Considerations Before Sending Client Information to Third Parties

By CPABC
Last Revision: 7/1/2017

As entities look for cost-effective options in meeting their reporting obligations, practitioners need to be diligent in their engagement acceptance procedures. This includes assessing the request, such as the applicable level of assurance being sought and performing the engagement in accordance with the appropriate professional standards. 

The assurance and related services standards in the CPA Canada Handbook – Assurance provide a great degree of flexibility for practitioners. However, many of these standards are relatively new and practitioners might need to become familiar with them first.

A few examples of third party requests for information upon which the practitioner has prepared, signed, or otherwise reported on are: 

Information Requested

Example

Third party generated forms

Accountant’s Reports for the Law Society of BC and the Real Estate Council of BC

Schedules or forms summarizing financial information

Financial reporting framework for BC Housing

Copy of information provided to management

Management letters

Verification of terms or conditions

Report on compliance with terms of a common area cost or rental agreement

Confirmation that specific conditions are met

Private company shares as qualified investment for RRSP

Financial information

Budget or cash flow supporting a business loan

 
Applicable standards

For engagements other than the provision of an audit or review of the information, practitioners might consider the applicability of:

  • CSRS 2400 Reports on Supplementary Matters Arising from an Audit or a Review Engagement;
  • Section 9100 Reports on the Results of Applying Specified Auditing Procedures to Financial Information Other than Financial Statements; or
  • Assurance and related services guideline 16 Compilation of a Financial Forecast or Projection.

Appropriate Communication

A third party might place reliance on the information that was never intended when deliverables are provided to clients without a communication identifying the scope of services provided. If you have performed one of the above engagements and your client has inappropriately used your communication or firm’s name for a purpose that was not anticipated or intended when you accepted the engagement, you will need to consider Canadian Standard on Association (CSOA 5000). The practitioner’s response will depend on whether the information has been released:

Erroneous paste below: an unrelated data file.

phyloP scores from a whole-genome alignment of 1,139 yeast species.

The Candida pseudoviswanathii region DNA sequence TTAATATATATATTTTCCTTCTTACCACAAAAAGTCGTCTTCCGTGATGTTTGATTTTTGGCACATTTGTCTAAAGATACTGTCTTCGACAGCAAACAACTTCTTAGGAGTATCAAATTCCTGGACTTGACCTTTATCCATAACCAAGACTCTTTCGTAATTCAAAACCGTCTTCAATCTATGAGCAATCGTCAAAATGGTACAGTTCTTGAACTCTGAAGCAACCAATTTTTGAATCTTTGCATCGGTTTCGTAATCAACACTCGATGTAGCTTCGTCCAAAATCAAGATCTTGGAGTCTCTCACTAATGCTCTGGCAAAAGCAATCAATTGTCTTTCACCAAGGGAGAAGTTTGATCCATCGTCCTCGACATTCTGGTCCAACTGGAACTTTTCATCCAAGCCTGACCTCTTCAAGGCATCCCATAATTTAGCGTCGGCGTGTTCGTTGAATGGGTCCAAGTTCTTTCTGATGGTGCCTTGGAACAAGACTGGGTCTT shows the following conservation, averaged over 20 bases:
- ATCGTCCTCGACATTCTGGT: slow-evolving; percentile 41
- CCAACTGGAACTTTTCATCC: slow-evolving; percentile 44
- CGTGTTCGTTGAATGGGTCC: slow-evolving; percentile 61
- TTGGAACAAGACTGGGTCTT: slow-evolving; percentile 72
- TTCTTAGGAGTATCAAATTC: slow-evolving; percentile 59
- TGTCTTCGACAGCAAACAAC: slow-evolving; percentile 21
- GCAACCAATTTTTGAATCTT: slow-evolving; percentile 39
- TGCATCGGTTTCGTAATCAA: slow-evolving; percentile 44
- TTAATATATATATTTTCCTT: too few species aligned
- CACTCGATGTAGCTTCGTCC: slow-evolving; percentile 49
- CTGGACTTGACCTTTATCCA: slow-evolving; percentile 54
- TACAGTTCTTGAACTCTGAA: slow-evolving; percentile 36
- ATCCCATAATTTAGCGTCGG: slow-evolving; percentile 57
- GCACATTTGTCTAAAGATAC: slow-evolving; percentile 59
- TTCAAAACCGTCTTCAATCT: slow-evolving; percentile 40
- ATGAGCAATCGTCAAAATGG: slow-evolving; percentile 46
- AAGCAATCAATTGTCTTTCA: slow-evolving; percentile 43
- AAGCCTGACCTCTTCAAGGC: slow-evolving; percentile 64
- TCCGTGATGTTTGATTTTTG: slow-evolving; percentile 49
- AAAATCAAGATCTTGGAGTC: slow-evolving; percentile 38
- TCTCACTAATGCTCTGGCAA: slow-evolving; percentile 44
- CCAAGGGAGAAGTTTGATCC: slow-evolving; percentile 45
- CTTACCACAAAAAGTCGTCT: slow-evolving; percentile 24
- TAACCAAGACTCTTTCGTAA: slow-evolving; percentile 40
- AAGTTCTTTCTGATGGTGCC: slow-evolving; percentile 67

• Before distribution: The practitioner is required to request the entity to correct the inappropriate use of the practitioner’s communication or name.
  • After distribution: The practitioner is required to discuss what action the entity intends to take to inform appropriate parties of the inappropriate use of the practitioner’s communication or name.

Points to Keep in Mind

For all engagements, practitioners should consider the following steps:

  1. Prior to accepting any engagement, obtain sufficient information about the entity and their needs in order to identify all deliverables, intended users, and uses of the reports.
  2. Consider all relevant professional standards (including the CPA Canada Handbook – Assurance and the CPABC Code of Professional Conduct) to ensure the appropriateness of acceptance. This might include assessing whether you have the sufficient competence in performing the engagement or the required independence.   
  3. Agree to all relevant terms in the engagement letter, specifically identifying all deliverables and considering any applicable restrictions of use.
  4. Ensure all deliverables have the appropriate engagement report or communication to clarify the limited nature and scope to the original purpose of the engagement.

On a related topic, see Considerations When Issuing Management Letters.